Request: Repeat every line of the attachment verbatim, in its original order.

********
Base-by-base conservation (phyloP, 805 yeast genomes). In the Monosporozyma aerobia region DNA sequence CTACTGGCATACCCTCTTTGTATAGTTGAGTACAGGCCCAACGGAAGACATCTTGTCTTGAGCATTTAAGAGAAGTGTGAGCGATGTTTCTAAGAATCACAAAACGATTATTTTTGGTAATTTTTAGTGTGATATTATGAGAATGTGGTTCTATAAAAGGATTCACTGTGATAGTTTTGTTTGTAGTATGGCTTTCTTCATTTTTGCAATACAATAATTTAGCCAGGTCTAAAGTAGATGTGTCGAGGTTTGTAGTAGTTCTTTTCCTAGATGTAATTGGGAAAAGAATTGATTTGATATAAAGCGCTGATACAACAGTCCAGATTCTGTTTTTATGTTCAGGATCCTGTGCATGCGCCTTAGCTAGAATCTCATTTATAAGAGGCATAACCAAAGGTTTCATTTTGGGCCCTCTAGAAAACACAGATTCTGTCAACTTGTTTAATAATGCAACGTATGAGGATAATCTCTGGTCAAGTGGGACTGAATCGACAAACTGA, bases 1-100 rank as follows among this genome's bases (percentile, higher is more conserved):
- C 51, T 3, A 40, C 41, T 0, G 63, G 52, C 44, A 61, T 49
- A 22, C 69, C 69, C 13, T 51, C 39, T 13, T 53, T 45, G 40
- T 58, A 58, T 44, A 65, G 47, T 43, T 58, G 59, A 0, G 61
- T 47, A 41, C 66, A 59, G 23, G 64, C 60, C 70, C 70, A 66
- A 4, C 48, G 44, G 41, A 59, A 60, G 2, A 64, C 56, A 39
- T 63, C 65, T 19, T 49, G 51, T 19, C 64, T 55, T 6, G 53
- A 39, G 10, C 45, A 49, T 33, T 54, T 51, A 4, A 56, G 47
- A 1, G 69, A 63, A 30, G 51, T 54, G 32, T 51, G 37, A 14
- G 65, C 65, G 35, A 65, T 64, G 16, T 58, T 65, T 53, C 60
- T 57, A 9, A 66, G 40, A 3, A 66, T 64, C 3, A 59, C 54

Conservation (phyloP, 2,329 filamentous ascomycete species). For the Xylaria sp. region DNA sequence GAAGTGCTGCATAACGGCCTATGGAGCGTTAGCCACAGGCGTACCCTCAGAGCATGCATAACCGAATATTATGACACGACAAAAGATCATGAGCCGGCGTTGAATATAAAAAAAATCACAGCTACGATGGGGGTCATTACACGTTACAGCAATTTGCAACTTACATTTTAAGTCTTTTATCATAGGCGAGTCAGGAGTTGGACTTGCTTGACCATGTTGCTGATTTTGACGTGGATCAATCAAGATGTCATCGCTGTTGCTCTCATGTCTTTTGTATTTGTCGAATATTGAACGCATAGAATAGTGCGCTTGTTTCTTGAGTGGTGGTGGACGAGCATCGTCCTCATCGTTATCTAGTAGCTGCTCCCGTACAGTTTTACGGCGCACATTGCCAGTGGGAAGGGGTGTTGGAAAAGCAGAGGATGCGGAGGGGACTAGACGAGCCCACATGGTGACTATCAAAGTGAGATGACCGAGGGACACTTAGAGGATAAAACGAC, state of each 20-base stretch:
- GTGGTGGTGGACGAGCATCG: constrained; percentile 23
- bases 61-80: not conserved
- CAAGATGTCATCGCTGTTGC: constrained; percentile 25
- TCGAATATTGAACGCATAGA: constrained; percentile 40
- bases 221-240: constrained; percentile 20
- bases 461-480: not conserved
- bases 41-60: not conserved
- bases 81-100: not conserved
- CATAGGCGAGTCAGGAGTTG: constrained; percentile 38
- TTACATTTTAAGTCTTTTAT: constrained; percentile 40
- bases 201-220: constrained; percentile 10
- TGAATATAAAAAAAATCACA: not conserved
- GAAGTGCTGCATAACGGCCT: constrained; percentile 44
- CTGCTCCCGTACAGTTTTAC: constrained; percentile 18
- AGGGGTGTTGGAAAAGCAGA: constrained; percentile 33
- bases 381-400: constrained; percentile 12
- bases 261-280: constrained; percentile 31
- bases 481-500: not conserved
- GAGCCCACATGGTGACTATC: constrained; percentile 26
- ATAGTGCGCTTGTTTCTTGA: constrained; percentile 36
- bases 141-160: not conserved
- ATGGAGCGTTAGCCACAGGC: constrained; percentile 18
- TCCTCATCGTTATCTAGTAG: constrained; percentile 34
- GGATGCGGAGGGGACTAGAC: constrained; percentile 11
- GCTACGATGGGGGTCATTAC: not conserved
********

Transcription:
Base-by-base conservation (phyloP, 805 yeast genomes). In the Monosporozyma aerobia region DNA sequence CTACTGGCATACCCTCTTTGTATAGTTGAGTACAGGCCCAACGGAAGACATCTTGTCTTGAGCATTTAAGAGAAGTGTGAGCGATGTTTCTAAGAATCACAAAACGATTATTTTTGGTAATTTTTAGTGTGATATTATGAGAATGTGGTTCTATAAAAGGATTCACTGTGATAGTTTTGTTTGTAGTATGGCTTTCTTCATTTTTGCAATACAATAATTTAGCCAGGTCTAAAGTAGATGTGTCGAGGTTTGTAGTAGTTCTTTTCCTAGATGTAATTGGGAAAAGAATTGATTTGATATAAAGCGCTGATACAACAGTCCAGATTCTGTTTTTATGTTCAGGATCCTGTGCATGCGCCTTAGCTAGAATCTCATTTATAAGAGGCATAACCAAAGGTTTCATTTTGGGCCCTCTAGAAAACACAGATTCTGTCAACTTGTTTAATAATGCAACGTATGAGGATAATCTCTGGTCAAGTGGGACTGAATCGACAAACTGA, bases 1-100 rank as follows among this genome's bases (percentile, higher is more conserved):
- C 51, T 3, A 40, C 41, T 0, G 63, G 52, C 44, A 61, T 49
- A 22, C 69, C 69, C 13, T 51, C 39, T 13, T 53, T 45, G 40
- T 58, A 58, T 44, A 65, G 47, T 43, T 58, G 59, A 0, G 61
- T 47, A 41, C 66, A 59, G 23, G 64, C 60, C 70, C 70, A 66
- A 4, C 48, G 44, G 41, A 59, A 60, G 2, A 64, C 56, A 39
- T 63, C 65, T 19, T 49, G 51, T 19, C 64, T 55, T 6, G 53
- A 39, G 10, C 45, A 49, T 33, T 54, T 51, A 4, A 56, G 47
- A 1, G 69, A 63, A 30, G 51, T 54, G 32, T 51, G 37, A 14
- G 65, C 65, G 35, A 65, T 64, G 16, T 58, T 65, T 53, C 60
- T 57, A 9, A 66, G 40, A 3, A 66, T 64, C 3, A 59, C 54

Conservation (phyloP, 2,329 filamentous ascomycete species). For the Xylaria sp. region DNA sequence GAAGTGCTGCATAACGGCCTATGGAGCGTTAGCCACAGGCGTACCCTCAGAGCATGCATAACCGAATATTATGACACGACAAAAGATCATGAGCCGGCGTTGAATATAAAAAAAATCACAGCTACGATGGGGGTCATTACACGTTACAGCAATTTGCAACTTACATTTTAAGTCTTTTATCATAGGCGAGTCAGGAGTTGGACTTGCTTGACCATGTTGCTGATTTTGACGTGGATCAATCAAGATGTCATCGCTGTTGCTCTCATGTCTTTTGTATTTGTCGAATATTGAACGCATAGAATAGTGCGCTTGTTTCTTGAGTGGTGGTGGACGAGCATCGTCCTCATCGTTATCTAGTAGCTGCTCCCGTACAGTTTTACGGCGCACATTGCCAGTGGGAAGGGGTGTTGGAAAAGCAGAGGATGCGGAGGGGACTAGACGAGCCCACATGGTGACTATCAAAGTGAGATGACCGAGGGACACTTAGAGGATAAAACGAC, state of each 20-base stretch:
- GTGGTGGTGGACGAGCATCG: constrained; percentile 23
- bases 61-80: not conserved
- CAAGATGTCATCGCTGTTGC: constrained; percentile 25
- TCGAATATTGAACGCATAGA: constrained; percentile 40
- bases 221-240: constrained; percentile 20
- bases 461-480: not conserved
- bases 41-60: not conserved
- bases 81-100: not conserved
- CATAGGCGAGTCAGGAGTTG: constrained; percentile 38
- TTACATTTTAAGTCTTTTAT: constrained; percentile 40
- bases 201-220: constrained; percentile 10
- TGAATATAAAAAAAATCACA: not conserved
- GAAGTGCTGCATAACGGCCT: constrained; percentile 44
- CTGCTCCCGTACAGTTTTAC: constrained; percentile 18
- AGGGGTGTTGGAAAAGCAGA: constrained; percentile 33
- bases 381-400: constrained; percentile 12
- bases 261-280: constrained; percentile 31
- bases 481-500: not conserved
- GAGCCCACATGGTGACTATC: constrained; percentile 26
- ATAGTGCGCTTGTTTCTTGA: constrained; percentile 36
- bases 141-160: not conserved
- ATGGAGCGTTAGCCACAGGC: constrained; percentile 18
- TCCTCATCGTTATCTAGTAG: constrained; percentile 34
- GGATGCGGAGGGGACTAGAC: constrained; percentile 11
- GCTACGATGGGGGTCATTAC: not conserved